Hopping out of bed, lacing up your running shoes and bounding out the door for a morning run can be an exciting way to start your day, especially if you're trying to shed a few pounds or keep an active body. The post-run energy crash you can experience, however, is enough to make you start hitting the "Snooze" button each morning instead. It's common to have your energy zapped after a run, but proper nutrition can help restore your take-on-the-world feeling.
Drink water during your run and in the hours that follow to hydrate your body and replenish the fluid you lost through sweat. Carrying a full water bottle and hydrating during your run is important to avoid dehydration. "Runner's World" recommends consuming between 5 and 12 ounces of water for every 15 to 20 minutes you run. After you're done with your workout, drink up to 24 ounces of water for every pound you lost during the run.
Consume a meal high in carbohydrates and protein to help replenish your body and give you a boost of energy. High-carb foods conducive to eating in the morning include bread, cereal and fresh fruit, while foods rich in protein include eggs, yogurt and nuts. If you don't have time to sit down for a proper breakfast, throw a container of nuts and an apple in your purse for your commute to work.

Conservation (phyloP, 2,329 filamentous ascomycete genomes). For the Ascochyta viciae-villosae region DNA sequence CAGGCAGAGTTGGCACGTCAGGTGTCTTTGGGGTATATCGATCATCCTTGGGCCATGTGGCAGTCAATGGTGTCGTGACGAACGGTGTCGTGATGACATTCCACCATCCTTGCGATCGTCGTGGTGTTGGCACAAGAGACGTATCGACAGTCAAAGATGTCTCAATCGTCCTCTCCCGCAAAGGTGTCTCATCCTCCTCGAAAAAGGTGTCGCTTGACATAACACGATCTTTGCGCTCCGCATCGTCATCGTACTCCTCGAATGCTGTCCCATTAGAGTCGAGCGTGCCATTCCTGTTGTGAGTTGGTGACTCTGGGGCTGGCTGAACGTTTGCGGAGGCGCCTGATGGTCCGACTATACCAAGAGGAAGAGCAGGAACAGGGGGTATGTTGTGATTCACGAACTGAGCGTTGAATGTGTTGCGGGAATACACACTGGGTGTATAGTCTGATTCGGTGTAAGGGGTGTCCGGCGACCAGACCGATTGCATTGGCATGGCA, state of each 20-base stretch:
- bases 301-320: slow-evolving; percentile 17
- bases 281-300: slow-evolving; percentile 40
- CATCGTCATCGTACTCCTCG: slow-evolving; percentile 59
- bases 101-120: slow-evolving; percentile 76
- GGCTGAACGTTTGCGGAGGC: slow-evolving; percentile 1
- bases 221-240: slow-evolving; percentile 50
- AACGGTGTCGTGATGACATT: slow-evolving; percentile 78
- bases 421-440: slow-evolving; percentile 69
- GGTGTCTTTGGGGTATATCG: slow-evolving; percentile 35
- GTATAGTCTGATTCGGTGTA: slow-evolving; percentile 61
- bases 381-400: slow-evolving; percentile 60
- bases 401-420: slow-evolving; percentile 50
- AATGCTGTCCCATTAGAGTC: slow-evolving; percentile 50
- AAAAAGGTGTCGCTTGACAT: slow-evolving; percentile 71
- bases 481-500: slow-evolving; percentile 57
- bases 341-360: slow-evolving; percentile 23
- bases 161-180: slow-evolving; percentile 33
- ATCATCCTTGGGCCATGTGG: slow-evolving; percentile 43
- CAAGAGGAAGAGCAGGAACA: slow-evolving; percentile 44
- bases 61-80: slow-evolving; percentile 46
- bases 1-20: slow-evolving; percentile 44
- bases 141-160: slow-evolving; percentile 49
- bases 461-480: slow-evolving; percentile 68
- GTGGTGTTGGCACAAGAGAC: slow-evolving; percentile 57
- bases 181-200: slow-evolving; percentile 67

Take a short nap to rest your muscles if you find that napping typically energizes you. A nap won't always work if you're short on time in the morning, but if you have 15 to 30 minutes to lie down quietly, you can often feel rejuvenated when you get up to continue your day.
Items you will need
- Carbohydrate- and protein-rich foods
- Running several days a week is an easy way to meet the U.S. Department of Health and Human Services' recommendation that adults get at least 150 minutes of moderate aerobic exercise per week.
- It can be difficult to track the weight you lose during each run, but if you want to closely adhere to the "Runner's World" recommendation of up to 24 ounces of water per pound lost, weigh yourself in the nude before and after your run.
- "Runner's World" recommends consuming a sports drink during runs that last more than an hour, as sports drinks contain high levels of carbohydrates to fuel your body.
- Always spend a few minutes stretching before and after your run. "Shape" magazine recommends dynamic stretches before working out and static stretches during your cool-down period.
- Avoid running if you have pain in your muscles and joints.
- Runner's World: Drink This
- Runner's World: RW's Complete Guide To Hydration
- Runner's World: Post-Run Recovery Tips
- McKinley Health Center: Nutrition for Optimal Exercise Recovery
- Brown University: Sports Nutrition
- U.S. Department of Health and Human Services: 2008 Physical Activity Guidelines for Americans
- Shape: The Best Way to Stretch Before and After a Workout
- Comstock Images/Comstock/Getty Images